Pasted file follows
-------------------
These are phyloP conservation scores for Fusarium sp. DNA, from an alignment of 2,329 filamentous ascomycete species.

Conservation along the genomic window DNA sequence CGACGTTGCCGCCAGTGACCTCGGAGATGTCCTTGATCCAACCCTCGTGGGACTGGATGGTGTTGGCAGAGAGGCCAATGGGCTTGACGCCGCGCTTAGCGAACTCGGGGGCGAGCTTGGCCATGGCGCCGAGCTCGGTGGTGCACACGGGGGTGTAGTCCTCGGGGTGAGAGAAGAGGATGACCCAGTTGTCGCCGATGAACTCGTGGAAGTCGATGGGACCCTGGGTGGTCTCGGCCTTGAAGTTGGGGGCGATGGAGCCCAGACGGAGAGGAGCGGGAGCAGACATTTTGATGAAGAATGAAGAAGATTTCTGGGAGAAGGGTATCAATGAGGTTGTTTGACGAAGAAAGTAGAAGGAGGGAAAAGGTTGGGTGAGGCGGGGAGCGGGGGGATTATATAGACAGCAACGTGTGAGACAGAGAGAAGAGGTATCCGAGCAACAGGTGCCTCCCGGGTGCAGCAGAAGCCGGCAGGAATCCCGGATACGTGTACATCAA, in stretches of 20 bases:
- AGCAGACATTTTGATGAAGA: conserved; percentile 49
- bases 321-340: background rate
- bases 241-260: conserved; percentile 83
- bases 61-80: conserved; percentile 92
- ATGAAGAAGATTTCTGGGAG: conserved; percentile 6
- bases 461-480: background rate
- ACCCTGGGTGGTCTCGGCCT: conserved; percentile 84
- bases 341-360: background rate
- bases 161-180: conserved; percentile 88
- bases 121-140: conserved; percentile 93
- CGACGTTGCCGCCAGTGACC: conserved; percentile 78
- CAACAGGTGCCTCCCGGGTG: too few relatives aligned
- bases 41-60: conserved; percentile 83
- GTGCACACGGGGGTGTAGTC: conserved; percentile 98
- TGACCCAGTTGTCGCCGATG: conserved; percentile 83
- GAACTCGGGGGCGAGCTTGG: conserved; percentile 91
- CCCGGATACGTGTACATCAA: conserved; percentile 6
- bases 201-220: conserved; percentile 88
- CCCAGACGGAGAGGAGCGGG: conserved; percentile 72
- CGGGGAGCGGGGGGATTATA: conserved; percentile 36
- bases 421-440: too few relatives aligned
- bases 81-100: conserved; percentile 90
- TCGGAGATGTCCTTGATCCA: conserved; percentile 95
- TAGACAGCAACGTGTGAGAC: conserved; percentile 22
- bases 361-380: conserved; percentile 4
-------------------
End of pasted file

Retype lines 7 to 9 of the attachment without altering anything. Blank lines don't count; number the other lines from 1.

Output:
- ATGAAGAAGATTTCTGGGAG: conserved; percentile 6
- bases 461-480: background rate
- ACCCTGGGTGGTCTCGGCCT: conserved; percentile 84